I understand how Clyde Butcher capitalized on the Everglades skies with his camera. Especially with the summer storms, the cloud formations are monumental and breathtaking. When you are paddling on the waters, they can become overpowering. And they are unpredictable. Nevertheless, the fascination with them is that the clouds appear alive, and take on all kinds of dimensions and splay out in various directions with varying intensities that if you turn away for 10 seconds and look back again, you will see a very different image.
This past weekend was a Chokoloskee Bay weekend. High tide was about 7:30 am on Saturday, an hour later on Sunday. Certainly not ideal for wading bird photos but I thought I could find the roseate spoonbills somewhere in the mangrove shorelines or various islands near Chokoloskee Pass. The humidity didn't seem so bad in the early morning and even better, the bugs were not out enough to be thought of. This weekend, we would stay over one night capturing another morning on the bay. We were on the water before 7 am both days and at that time, the sky was nearly clear of clouds. Within an hour, thunder could be heard rumbling in the west on both days. From my location, I could not see the western horizon that was hidden by the high mangrove canopy, but the sky above gradually became darker and busier with cumulus clouds. Behind me was the morning sun without cloud cover.
I found the roseates as usual, and stayed with a batch of them for some time. The background sky against their powerful pink feathers was quite pleasing and I had the sun directly behind me for most of the birds. Unfortunately, they were not doing much of anything, and mostly had their spoonbills tucked away. Every once in awhile, one would become more alert and do some stretches or yawns, providing some interesting pose. As the western storm approached, the birds became more nervous. Soon, several of them would do a head stretch, straight up, like a bugle blower. Sounds were made, squacks that appeared to be some kind of warning perhaps. After a time of that, one by one they flew over me toward a distance mangrove shelter where they would hide the remainder of the day as the southwesterly storm blew through. There was some opportunity here to get some flight shots, head on with a beautiful background. But, still getting use to the zoom lens, I struggled to capture them well enough as they flew overhead quickly.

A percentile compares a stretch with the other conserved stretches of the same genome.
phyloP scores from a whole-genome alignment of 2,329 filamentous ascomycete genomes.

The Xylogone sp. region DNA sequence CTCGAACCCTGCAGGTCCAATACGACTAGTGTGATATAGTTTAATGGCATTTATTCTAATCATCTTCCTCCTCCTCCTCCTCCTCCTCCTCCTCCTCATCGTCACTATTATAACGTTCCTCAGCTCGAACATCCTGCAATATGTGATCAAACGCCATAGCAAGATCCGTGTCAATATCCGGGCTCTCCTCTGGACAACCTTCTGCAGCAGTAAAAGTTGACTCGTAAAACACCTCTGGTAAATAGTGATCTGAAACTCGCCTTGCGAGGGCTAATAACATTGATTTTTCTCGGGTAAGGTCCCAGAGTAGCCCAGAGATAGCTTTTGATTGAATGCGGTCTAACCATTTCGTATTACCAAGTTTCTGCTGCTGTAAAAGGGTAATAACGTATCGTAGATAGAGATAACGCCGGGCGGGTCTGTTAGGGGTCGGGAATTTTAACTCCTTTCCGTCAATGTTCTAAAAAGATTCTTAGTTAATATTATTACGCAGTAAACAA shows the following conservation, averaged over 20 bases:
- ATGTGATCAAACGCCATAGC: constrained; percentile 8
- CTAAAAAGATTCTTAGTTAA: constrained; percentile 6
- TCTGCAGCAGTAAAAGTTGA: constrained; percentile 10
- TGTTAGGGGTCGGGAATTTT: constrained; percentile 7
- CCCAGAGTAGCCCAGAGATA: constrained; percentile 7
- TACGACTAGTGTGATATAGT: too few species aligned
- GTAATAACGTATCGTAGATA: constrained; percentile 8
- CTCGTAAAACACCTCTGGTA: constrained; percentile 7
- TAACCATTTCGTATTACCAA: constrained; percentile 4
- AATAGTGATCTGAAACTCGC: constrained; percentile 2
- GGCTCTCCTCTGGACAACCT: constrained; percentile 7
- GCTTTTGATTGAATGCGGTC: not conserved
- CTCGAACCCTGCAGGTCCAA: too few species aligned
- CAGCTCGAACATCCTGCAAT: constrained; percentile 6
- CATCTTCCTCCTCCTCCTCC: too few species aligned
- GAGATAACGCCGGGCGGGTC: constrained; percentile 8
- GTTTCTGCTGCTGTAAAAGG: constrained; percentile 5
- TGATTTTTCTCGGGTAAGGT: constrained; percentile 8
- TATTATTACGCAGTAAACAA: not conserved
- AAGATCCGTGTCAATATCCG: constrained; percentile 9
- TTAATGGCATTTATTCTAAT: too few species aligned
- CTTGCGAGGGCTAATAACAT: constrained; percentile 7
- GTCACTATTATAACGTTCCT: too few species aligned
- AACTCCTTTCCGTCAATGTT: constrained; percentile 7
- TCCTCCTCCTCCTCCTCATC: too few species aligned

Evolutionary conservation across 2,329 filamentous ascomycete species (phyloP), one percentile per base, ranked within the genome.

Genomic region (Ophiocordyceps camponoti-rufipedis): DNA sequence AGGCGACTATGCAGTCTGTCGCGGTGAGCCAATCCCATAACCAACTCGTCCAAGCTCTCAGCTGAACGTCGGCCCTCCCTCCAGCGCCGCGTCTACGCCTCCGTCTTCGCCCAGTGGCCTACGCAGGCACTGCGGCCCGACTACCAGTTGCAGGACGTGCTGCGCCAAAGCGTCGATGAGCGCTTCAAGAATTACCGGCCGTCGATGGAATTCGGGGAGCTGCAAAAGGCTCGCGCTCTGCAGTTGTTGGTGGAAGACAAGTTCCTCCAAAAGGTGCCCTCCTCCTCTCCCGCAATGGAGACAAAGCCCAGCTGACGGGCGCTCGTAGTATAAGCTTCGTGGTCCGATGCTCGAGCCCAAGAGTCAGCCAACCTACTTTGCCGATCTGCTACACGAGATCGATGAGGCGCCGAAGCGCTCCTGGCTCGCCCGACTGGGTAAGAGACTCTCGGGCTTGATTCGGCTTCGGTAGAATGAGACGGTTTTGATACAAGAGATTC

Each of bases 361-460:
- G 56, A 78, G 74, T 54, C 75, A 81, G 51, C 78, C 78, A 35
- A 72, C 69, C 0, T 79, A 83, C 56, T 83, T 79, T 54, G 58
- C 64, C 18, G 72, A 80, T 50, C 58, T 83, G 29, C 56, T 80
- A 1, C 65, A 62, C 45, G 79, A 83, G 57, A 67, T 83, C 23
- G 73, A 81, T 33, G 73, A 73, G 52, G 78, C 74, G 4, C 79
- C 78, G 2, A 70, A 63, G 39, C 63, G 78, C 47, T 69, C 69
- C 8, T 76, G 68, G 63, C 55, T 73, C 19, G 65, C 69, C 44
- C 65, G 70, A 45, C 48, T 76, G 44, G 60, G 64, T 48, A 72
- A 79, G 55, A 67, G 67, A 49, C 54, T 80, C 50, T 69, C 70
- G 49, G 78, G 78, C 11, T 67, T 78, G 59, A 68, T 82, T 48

After the birds all disappeared, I put away the telephoto lens and got out the wide angle. A rainbow appeared on the edge of the storm that seemed to be moving northward but never directly on top of us. By now the outgoing tide was relatively strong in Chokoloskee Pass as the thunder became louder. I had yet to see any lightning so I wasn't too worried. I decided to capture several cloud photos as the tide moved me out. The clouds began to loom over me and appeared to be coming in darker and more boisterous. The lighting was marvelous with the sun still uncovered and brightening up the mangroves that were surrounded by dark clouds with magical formations. The winds were still relatively calm, so I was able to take several images with little problem. Lining up the shot can be challenging when mangrove shorelines are not perfectly perpendicular to the camera's lens. I will always take several shots from the approximate same angle with the hope that one will come out fine. Usually, a little straightening is all that is needed. Some shots are taken with the boat in the foreground, but IMO, it's very difficult to get the fullness of the sky AND the boat in the same photo. Plus, the boat often appears angled and doesn't blend well with the straight horizon.
Despite the heavy clouds and darkness, it never rained on Chokoloskee Island that day until about 7 pm. At that time, the edge of the storm passed over the island with a strong northly wind and torrential downpours. Within minutes, the winds clocked around until they were blowing from the south . We sat on the patio overlooking the bay and enjoyed the cooler temperatures. It rained the remainder of the night but we were awakened to yet another clear morning on the water.
A near perfect weekend in Chokoloskee Bay. I find that July and August are relatively interesting for photographing birds here, especially with the roseates. But the best time to come is on a low tide, this weekend was not that. Come September and October, the terns return in force and I have fun with them near the marina where they roost with the brown pelicans on the numerous pilings sticking out of the water. I anchor and sit with dozens of birds surrounding me. I can usually capture some other birds at low tide, ibises are common, there are yellowcrown nightherons and oystercatchers as well. We'll see what the next visit will bring, but there is always something to be photographed here. My paradise.